Folks who really want to optimise their mouse performance can define their own mouse curve. A mouse curve represents the relationship between the speed of your mouse movements and the speed of in-game aiming. You could, for instance, adjust the curve so that small mouse movements are slow and precise while larger movements remain fast and responsive.
First- and third-person shooters benefit the most from the KeyMander 2, with the app featuring a dedicated Aim Down Sights (ADS) section for defining mouse settings that only go into effect when aiming down sights.
Beyond sensitivity options, the KeyMander app also features a Turbo mode that rapidly mashes a single controller input when you hit a button on your mouse or keyboard. Any controller input is fair game, and you can adjust the level of intensity to mash at different speeds. This is a particularly great feature for accessibility, as it helps folks with dexterity limitations overcome games that feature button-hammering quick-time events.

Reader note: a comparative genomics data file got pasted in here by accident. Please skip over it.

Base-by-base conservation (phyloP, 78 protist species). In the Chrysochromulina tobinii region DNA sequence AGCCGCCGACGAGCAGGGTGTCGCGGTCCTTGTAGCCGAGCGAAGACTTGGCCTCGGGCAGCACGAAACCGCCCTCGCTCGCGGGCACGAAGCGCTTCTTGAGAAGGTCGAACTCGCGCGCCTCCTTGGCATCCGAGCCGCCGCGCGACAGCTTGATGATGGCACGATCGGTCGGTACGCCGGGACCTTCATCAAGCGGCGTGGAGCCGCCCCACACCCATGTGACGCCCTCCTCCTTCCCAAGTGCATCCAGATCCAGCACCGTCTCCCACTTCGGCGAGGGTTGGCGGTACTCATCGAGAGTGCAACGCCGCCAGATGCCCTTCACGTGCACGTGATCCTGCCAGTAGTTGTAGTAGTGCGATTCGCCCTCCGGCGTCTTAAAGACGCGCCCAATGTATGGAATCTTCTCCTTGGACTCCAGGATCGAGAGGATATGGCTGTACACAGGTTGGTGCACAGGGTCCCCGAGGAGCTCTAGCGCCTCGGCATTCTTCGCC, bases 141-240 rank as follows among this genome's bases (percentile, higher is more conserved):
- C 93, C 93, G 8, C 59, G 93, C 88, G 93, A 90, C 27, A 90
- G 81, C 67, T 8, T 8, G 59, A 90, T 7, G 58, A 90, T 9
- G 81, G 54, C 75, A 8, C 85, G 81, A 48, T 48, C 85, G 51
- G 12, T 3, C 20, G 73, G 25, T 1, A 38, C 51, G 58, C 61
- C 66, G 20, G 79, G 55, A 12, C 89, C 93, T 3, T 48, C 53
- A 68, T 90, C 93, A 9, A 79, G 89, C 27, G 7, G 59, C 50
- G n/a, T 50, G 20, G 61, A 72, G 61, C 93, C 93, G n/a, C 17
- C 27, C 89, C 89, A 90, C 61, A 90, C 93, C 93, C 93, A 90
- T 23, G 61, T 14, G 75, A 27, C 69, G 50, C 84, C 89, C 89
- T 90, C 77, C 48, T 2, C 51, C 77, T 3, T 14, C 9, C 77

Just as important as the depth of customisation is the fact that you can change any of the above settings on-the-fly and see the changes immediately. Being able to tweak sensitivity settings and instantly feel the difference is tremendously useful, and it greatly simplifies the process of finding the optimal settings for each game.
Along with enabling keyboard and mouse controls, the KeyMander 2 lets you use official PS4, Xbox and Nintendo Switch controllers on other platforms. For instance, I tested using the Xbox Series X controller on the Switch, and it worked flawlessly. Just like with the keyboard and mouse, you can map buttons and adjust sensitivity settings as you see fit.